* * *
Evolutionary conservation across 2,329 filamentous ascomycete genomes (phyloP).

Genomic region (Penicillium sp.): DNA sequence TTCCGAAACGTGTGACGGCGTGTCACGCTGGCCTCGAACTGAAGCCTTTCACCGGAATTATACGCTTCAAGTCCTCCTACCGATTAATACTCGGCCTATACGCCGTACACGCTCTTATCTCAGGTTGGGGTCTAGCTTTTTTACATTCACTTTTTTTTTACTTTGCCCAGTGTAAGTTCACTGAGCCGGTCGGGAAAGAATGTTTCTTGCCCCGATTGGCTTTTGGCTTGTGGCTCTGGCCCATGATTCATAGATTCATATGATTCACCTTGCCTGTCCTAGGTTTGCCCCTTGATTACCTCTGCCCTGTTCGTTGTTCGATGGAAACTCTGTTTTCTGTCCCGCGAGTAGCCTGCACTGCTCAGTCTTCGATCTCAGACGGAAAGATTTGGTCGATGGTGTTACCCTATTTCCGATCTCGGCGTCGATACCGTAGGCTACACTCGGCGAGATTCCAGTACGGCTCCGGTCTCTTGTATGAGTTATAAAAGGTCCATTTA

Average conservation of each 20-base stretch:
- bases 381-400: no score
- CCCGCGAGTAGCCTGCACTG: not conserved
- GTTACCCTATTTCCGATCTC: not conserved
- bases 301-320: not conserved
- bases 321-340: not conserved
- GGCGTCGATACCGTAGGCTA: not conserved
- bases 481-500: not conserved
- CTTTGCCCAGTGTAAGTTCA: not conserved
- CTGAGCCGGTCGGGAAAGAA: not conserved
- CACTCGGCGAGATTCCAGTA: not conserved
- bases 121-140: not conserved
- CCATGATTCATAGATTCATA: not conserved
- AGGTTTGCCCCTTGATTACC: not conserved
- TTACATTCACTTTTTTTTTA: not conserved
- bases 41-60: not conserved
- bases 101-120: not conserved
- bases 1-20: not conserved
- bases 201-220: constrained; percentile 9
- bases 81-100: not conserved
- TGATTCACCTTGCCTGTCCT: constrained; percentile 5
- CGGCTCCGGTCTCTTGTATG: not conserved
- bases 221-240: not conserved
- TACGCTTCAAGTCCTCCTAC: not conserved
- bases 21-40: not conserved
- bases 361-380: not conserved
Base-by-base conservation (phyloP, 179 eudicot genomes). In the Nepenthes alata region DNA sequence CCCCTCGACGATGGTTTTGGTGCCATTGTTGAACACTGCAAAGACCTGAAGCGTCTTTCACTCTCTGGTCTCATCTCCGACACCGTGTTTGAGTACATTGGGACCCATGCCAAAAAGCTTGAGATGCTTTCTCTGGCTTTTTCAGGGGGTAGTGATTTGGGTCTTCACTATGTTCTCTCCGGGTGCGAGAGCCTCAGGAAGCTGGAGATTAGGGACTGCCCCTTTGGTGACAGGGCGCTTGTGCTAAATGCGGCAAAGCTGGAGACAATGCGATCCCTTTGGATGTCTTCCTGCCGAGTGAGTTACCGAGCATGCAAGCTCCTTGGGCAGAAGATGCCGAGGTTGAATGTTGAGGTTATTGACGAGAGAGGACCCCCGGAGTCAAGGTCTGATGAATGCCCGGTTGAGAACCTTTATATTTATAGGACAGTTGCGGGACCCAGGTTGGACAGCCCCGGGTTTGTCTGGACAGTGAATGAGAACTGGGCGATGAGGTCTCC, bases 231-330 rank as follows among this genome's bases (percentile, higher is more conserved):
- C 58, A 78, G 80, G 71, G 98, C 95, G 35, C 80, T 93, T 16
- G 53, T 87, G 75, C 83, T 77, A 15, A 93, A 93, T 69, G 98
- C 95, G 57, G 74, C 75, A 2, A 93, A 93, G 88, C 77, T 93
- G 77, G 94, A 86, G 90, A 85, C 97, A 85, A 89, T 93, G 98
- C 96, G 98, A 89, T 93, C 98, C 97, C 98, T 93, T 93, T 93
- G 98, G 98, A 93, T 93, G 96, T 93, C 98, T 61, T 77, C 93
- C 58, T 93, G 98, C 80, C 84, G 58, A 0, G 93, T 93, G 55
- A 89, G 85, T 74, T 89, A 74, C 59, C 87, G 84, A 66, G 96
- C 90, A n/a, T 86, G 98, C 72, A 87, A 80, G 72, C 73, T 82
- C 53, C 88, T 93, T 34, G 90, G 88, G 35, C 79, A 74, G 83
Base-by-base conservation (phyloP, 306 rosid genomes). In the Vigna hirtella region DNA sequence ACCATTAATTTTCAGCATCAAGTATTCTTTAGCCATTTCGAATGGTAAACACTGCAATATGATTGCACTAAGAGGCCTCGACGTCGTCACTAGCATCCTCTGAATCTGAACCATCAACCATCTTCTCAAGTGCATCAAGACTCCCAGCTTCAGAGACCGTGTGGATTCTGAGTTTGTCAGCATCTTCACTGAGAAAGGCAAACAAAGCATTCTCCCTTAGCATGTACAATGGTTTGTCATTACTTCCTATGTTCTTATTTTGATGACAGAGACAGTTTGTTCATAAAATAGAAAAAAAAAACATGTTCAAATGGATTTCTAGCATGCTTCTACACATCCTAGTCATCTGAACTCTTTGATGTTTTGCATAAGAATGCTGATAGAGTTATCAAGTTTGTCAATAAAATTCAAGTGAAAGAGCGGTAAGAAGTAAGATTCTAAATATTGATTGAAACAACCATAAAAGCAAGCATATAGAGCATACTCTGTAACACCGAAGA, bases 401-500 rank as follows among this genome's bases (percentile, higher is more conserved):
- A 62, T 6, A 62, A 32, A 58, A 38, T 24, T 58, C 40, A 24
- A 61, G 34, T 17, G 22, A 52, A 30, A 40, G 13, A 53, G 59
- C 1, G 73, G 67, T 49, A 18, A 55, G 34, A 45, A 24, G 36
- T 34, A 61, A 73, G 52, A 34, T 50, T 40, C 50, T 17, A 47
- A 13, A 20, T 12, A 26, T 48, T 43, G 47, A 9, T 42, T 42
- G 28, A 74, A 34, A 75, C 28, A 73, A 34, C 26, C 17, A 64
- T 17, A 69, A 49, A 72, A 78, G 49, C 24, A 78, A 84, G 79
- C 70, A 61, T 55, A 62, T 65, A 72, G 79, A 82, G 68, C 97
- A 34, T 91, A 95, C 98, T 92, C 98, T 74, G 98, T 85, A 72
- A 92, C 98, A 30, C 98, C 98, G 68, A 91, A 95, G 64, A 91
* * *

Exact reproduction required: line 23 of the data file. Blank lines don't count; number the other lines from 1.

- TGATTCACCTTGCCTGTCCT: constrained; percentile 5